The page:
- By the time a child is 5 years old, about 8 percent of girls and 1 - 2 percent of boys have had a urinary tract infection (UTI).
- Bacteria are not normally found in urine.
- UTIs are more common in girls than boys.
- Infections are more common in the urethra and bladder, which make up the lower part of the urinary tract.
- Infections that move up to the kidneys can be more serious.
- If left untreated, these infections have a risk of leading to kidney failure.
Signs and Symptoms
Signs of UTI may be difficult to assess in young not toilet trained children.
- Pain, or burning when urinating
- Frequent urination or feeling an increased urge to urinate, even without producing urine
- Foul-smelling urine that may look cloudy or contain blood
- Low back pain or pain in the area of the bladder
Diagnosis and Treatment
- A sample of urine will be taken for examination.
- Older children will most often be asked to urinate in a sterile container.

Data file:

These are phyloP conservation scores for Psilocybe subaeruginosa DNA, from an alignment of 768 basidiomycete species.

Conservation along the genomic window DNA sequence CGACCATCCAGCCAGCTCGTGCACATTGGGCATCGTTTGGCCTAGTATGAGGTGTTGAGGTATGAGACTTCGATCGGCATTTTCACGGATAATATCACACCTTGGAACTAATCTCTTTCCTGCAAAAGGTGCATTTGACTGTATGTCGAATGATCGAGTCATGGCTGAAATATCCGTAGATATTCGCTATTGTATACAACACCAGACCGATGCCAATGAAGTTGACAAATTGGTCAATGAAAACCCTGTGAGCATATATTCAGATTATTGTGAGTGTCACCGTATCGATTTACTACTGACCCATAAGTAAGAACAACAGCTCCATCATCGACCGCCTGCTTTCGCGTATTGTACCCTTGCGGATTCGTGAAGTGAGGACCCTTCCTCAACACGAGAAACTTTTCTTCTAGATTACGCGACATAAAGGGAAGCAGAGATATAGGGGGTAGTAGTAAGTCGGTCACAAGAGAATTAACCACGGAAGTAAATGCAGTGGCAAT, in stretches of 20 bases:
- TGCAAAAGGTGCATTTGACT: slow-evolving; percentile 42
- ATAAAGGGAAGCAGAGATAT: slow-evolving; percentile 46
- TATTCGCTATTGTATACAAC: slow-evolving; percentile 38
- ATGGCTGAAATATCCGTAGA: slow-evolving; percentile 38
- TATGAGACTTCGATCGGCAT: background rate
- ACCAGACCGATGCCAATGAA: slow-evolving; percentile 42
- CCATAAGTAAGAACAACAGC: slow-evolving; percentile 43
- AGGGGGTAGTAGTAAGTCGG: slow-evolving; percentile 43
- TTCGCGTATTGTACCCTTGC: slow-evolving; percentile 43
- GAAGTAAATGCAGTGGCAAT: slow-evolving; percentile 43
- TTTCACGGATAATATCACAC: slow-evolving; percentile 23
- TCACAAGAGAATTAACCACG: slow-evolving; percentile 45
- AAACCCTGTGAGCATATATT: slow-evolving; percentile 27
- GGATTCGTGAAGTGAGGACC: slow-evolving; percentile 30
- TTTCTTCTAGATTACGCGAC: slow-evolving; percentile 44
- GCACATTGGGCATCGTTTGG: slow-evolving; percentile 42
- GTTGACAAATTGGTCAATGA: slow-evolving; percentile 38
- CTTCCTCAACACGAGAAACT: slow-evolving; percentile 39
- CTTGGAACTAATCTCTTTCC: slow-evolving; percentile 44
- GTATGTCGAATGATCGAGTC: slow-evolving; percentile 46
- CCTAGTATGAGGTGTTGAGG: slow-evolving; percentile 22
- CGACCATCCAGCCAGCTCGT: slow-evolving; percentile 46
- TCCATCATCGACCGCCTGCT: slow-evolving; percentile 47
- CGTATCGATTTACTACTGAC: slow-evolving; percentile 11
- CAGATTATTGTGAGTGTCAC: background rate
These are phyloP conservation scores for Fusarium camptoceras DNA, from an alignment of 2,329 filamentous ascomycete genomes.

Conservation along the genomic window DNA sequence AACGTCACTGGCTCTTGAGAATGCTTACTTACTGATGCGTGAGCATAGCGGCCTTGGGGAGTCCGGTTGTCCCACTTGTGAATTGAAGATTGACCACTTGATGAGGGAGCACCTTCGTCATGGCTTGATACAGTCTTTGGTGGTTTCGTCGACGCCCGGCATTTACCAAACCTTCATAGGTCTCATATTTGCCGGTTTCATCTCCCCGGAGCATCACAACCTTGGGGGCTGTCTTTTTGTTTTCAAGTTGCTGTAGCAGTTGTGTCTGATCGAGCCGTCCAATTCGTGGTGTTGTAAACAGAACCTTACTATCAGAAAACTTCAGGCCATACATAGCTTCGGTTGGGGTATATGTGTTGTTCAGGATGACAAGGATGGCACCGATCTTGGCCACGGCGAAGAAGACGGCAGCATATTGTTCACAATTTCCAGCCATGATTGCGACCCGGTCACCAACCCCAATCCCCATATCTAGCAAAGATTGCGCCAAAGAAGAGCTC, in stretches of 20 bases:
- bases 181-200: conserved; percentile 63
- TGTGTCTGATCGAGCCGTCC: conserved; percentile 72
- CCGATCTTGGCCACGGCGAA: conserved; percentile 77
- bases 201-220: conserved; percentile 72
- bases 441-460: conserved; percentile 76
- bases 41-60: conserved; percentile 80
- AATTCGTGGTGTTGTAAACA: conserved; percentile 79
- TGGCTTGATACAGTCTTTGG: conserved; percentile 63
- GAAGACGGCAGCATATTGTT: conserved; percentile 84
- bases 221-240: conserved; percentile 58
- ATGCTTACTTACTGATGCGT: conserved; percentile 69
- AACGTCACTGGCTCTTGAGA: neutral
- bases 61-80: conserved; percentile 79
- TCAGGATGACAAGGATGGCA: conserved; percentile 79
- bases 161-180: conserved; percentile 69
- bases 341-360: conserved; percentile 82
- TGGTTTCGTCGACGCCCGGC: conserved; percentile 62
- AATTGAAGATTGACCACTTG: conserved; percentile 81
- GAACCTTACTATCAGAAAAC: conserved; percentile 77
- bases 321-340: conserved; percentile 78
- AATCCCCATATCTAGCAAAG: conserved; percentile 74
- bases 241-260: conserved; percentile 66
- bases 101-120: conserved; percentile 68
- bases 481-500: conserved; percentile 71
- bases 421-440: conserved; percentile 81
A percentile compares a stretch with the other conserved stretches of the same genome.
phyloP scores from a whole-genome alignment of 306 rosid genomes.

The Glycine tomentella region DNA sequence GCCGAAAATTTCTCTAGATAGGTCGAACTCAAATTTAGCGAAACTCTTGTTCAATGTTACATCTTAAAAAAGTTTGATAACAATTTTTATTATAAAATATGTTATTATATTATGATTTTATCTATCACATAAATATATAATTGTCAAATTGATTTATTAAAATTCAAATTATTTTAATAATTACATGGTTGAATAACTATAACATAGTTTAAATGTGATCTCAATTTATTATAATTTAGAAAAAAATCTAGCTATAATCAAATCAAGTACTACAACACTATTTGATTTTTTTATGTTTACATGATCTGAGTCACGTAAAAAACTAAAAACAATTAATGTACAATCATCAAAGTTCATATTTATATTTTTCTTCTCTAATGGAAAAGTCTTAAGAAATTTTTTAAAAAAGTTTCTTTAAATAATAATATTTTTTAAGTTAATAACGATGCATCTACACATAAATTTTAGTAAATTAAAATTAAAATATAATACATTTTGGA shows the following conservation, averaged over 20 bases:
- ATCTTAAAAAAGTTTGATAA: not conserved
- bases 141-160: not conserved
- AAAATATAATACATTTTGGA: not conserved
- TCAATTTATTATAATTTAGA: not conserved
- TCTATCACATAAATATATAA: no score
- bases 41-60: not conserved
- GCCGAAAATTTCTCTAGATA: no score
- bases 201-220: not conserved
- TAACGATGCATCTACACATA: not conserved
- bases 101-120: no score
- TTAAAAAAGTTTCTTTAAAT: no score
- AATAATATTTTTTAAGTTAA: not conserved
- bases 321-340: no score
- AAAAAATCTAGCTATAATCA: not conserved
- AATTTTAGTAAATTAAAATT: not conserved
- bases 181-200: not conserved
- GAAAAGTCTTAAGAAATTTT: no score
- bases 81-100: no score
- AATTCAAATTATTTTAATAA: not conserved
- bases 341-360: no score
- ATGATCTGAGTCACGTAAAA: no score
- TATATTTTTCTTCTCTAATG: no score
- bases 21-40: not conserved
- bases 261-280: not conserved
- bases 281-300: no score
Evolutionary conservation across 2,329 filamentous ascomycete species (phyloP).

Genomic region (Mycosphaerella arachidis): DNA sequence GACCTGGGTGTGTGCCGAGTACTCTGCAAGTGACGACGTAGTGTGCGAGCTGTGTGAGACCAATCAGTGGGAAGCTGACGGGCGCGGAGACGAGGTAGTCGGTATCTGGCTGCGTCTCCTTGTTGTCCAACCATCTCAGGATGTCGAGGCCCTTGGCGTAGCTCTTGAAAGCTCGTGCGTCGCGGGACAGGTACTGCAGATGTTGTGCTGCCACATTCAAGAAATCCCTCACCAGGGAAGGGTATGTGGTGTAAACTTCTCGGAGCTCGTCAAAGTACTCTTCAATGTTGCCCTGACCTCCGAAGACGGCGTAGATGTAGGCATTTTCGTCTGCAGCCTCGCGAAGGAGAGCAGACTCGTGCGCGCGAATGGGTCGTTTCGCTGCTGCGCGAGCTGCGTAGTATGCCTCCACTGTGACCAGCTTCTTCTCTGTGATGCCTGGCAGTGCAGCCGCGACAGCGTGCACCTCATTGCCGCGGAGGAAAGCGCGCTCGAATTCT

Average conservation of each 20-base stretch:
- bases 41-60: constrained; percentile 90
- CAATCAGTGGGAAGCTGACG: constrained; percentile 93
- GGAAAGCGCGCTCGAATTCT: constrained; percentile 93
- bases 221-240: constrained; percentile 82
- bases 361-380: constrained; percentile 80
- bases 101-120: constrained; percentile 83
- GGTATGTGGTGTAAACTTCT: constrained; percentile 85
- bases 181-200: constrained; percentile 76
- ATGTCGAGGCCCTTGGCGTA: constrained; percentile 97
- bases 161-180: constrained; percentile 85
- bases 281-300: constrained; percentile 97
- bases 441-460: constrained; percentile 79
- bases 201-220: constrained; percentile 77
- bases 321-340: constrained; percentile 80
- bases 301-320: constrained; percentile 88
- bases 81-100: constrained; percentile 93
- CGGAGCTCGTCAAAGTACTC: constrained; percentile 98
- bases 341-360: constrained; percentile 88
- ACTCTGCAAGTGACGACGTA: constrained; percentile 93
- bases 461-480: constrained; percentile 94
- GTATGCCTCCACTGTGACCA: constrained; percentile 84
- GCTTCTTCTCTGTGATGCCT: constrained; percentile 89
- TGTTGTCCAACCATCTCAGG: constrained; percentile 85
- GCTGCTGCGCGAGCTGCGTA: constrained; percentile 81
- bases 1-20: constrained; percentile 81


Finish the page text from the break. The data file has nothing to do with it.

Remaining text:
- Babies and small children in diapers may need a catheter (tube) to collect urine. The catheter keeps the sample from being contaminated by bacteria on the skin.
- The type of bacteria found may help decide the best drug to treat the UTI, usually antibiotics.
- It is important to give your child all the antibiotic course, even if he or she is feeling better.
- Most UTIs will be cured within a week if treated properly.
- The child should be urged to drink plenty of fluids.
- If a child has more than one UTI or has fever along with symptoms of UTI, he or she should see a Urologist.
- A Urologist will see if anything is abnormal in the child’s urinary tract. A common problem causing UTIs in children is a backwards flow of urine, condition known as VUR.
- Frequent diaper changes can help prevent UTIs in babies and small children.
- When children start toilet training, it is important to teach them good bathroom habits.
- After each bowel movement, children should wipe from front to rear — not rear to front.
- When feeling the urge to urinate, children should also avoid “holding it” if they can reach a bathroom. Urine remaining in the bladder gives bacteria a good place to grow.
If in doubt, consult a pediatrician or a urologist immediately.